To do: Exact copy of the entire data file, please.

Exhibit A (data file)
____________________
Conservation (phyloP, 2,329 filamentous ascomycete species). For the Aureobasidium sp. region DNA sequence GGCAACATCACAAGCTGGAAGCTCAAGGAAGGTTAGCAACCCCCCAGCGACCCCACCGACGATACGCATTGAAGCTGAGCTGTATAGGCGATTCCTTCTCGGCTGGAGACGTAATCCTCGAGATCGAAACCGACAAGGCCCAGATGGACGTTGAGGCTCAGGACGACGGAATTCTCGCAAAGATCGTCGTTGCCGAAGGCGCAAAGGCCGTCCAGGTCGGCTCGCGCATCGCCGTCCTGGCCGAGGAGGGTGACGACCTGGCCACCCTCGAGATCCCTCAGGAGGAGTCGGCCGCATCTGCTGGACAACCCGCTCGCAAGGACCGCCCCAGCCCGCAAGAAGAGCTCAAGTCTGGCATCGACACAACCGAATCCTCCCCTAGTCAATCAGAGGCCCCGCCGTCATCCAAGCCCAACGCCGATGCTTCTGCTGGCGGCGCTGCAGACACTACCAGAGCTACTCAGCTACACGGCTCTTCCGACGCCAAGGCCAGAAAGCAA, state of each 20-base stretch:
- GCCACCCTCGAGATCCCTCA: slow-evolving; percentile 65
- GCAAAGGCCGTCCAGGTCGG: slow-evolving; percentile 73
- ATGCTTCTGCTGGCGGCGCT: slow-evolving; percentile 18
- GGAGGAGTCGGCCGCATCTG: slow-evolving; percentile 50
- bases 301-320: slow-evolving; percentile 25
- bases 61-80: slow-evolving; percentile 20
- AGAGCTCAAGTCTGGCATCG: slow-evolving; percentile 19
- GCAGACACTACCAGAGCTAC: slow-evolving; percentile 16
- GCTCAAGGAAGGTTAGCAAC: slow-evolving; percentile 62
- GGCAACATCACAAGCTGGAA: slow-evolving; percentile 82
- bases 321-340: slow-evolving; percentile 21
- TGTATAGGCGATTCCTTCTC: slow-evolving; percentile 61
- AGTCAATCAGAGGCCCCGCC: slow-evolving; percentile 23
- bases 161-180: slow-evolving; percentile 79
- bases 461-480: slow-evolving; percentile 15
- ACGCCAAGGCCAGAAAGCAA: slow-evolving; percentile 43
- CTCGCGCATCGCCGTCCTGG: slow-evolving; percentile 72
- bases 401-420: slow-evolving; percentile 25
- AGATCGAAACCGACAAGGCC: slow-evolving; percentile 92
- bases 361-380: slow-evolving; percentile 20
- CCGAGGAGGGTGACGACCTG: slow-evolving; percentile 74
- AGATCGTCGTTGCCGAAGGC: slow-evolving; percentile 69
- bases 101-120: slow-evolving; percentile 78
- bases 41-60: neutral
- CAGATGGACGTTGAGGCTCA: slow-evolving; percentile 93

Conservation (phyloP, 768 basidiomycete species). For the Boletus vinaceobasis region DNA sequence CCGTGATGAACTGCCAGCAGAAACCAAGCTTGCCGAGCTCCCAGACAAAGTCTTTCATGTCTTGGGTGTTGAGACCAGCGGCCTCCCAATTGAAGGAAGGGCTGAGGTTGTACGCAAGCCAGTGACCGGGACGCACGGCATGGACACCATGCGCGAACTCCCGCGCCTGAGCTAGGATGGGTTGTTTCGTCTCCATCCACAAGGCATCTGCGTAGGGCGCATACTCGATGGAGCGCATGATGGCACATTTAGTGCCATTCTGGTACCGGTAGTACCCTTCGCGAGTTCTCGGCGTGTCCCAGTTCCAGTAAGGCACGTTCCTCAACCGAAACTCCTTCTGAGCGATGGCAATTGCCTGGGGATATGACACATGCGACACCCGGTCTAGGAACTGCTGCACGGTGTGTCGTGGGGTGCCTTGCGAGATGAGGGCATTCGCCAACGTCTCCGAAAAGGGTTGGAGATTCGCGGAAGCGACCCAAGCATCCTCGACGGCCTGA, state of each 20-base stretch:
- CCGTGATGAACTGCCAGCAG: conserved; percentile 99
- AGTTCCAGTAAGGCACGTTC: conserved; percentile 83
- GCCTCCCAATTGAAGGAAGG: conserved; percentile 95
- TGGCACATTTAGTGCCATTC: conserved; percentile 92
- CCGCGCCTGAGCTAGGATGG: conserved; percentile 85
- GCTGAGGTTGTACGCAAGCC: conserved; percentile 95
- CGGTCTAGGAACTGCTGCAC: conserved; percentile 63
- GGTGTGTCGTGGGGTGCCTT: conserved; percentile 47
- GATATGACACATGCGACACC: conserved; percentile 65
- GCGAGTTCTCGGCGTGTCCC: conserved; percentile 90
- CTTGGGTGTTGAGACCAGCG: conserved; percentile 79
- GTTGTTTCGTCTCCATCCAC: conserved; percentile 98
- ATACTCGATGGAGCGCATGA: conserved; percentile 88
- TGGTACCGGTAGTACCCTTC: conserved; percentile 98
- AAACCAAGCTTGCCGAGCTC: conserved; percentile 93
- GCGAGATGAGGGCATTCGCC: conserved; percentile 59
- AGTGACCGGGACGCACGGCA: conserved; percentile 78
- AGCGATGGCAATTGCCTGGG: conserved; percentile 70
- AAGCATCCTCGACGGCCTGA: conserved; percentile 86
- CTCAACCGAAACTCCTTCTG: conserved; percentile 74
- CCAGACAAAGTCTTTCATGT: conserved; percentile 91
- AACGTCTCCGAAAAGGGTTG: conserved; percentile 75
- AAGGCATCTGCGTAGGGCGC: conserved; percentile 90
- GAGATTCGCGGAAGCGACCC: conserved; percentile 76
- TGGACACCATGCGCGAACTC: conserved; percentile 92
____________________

Conservation (phyloP, 2,329 filamentous ascomycete species). For the Aureobasidium sp. region DNA sequence GGCAACATCACAAGCTGGAAGCTCAAGGAAGGTTAGCAACCCCCCAGCGACCCCACCGACGATACGCATTGAAGCTGAGCTGTATAGGCGATTCCTTCTCGGCTGGAGACGTAATCCTCGAGATCGAAACCGACAAGGCCCAGATGGACGTTGAGGCTCAGGACGACGGAATTCTCGCAAAGATCGTCGTTGCCGAAGGCGCAAAGGCCGTCCAGGTCGGCTCGCGCATCGCCGTCCTGGCCGAGGAGGGTGACGACCTGGCCACCCTCGAGATCCCTCAGGAGGAGTCGGCCGCATCTGCTGGACAACCCGCTCGCAAGGACCGCCCCAGCCCGCAAGAAGAGCTCAAGTCTGGCATCGACACAACCGAATCCTCCCCTAGTCAATCAGAGGCCCCGCCGTCATCCAAGCCCAACGCCGATGCTTCTGCTGGCGGCGCTGCAGACACTACCAGAGCTACTCAGCTACACGGCTCTTCCGACGCCAAGGCCAGAAAGCAA, state of each 20-base stretch:
- GCCACCCTCGAGATCCCTCA: slow-evolving; percentile 65
- GCAAAGGCCGTCCAGGTCGG: slow-evolving; percentile 73
- ATGCTTCTGCTGGCGGCGCT: slow-evolving; percentile 18
- GGAGGAGTCGGCCGCATCTG: slow-evolving; percentile 50
- bases 301-320: slow-evolving; percentile 25
- bases 61-80: slow-evolving; percentile 20
- AGAGCTCAAGTCTGGCATCG: slow-evolving; percentile 19
- GCAGACACTACCAGAGCTAC: slow-evolving; percentile 16
- GCTCAAGGAAGGTTAGCAAC: slow-evolving; percentile 62
- GGCAACATCACAAGCTGGAA: slow-evolving; percentile 82
- bases 321-340: slow-evolving; percentile 21
- TGTATAGGCGATTCCTTCTC: slow-evolving; percentile 61
- AGTCAATCAGAGGCCCCGCC: slow-evolving; percentile 23
- bases 161-180: slow-evolving; percentile 79
- bases 461-480: slow-evolving; percentile 15
- ACGCCAAGGCCAGAAAGCAA: slow-evolving; percentile 43
- CTCGCGCATCGCCGTCCTGG: slow-evolving; percentile 72
- bases 401-420: slow-evolving; percentile 25
- AGATCGAAACCGACAAGGCC: slow-evolving; percentile 92
- bases 361-380: slow-evolving; percentile 20
- CCGAGGAGGGTGACGACCTG: slow-evolving; percentile 74
- AGATCGTCGTTGCCGAAGGC: slow-evolving; percentile 69
- bases 101-120: slow-evolving; percentile 78
- bases 41-60: neutral
- CAGATGGACGTTGAGGCTCA: slow-evolving; percentile 93

Conservation (phyloP, 768 basidiomycete species). For the Boletus vinaceobasis region DNA sequence CCGTGATGAACTGCCAGCAGAAACCAAGCTTGCCGAGCTCCCAGACAAAGTCTTTCATGTCTTGGGTGTTGAGACCAGCGGCCTCCCAATTGAAGGAAGGGCTGAGGTTGTACGCAAGCCAGTGACCGGGACGCACGGCATGGACACCATGCGCGAACTCCCGCGCCTGAGCTAGGATGGGTTGTTTCGTCTCCATCCACAAGGCATCTGCGTAGGGCGCATACTCGATGGAGCGCATGATGGCACATTTAGTGCCATTCTGGTACCGGTAGTACCCTTCGCGAGTTCTCGGCGTGTCCCAGTTCCAGTAAGGCACGTTCCTCAACCGAAACTCCTTCTGAGCGATGGCAATTGCCTGGGGATATGACACATGCGACACCCGGTCTAGGAACTGCTGCACGGTGTGTCGTGGGGTGCCTTGCGAGATGAGGGCATTCGCCAACGTCTCCGAAAAGGGTTGGAGATTCGCGGAAGCGACCCAAGCATCCTCGACGGCCTGA, state of each 20-base stretch:
- CCGTGATGAACTGCCAGCAG: conserved; percentile 99
- AGTTCCAGTAAGGCACGTTC: conserved; percentile 83
- GCCTCCCAATTGAAGGAAGG: conserved; percentile 95
- TGGCACATTTAGTGCCATTC: conserved; percentile 92
- CCGCGCCTGAGCTAGGATGG: conserved; percentile 85
- GCTGAGGTTGTACGCAAGCC: conserved; percentile 95
- CGGTCTAGGAACTGCTGCAC: conserved; percentile 63
- GGTGTGTCGTGGGGTGCCTT: conserved; percentile 47
- GATATGACACATGCGACACC: conserved; percentile 65
- GCGAGTTCTCGGCGTGTCCC: conserved; percentile 90
- CTTGGGTGTTGAGACCAGCG: conserved; percentile 79
- GTTGTTTCGTCTCCATCCAC: conserved; percentile 98
- ATACTCGATGGAGCGCATGA: conserved; percentile 88
- TGGTACCGGTAGTACCCTTC: conserved; percentile 98
- AAACCAAGCTTGCCGAGCTC: conserved; percentile 93
- GCGAGATGAGGGCATTCGCC: conserved; percentile 59
- AGTGACCGGGACGCACGGCA: conserved; percentile 78
- AGCGATGGCAATTGCCTGGG: conserved; percentile 70
- AAGCATCCTCGACGGCCTGA: conserved; percentile 86
- CTCAACCGAAACTCCTTCTG: conserved; percentile 74
- CCAGACAAAGTCTTTCATGT: conserved; percentile 91
- AACGTCTCCGAAAAGGGTTG: conserved; percentile 75
- AAGGCATCTGCGTAGGGCGC: conserved; percentile 90
- GAGATTCGCGGAAGCGACCC: conserved; percentile 76
- TGGACACCATGCGCGAACTC: conserved; percentile 92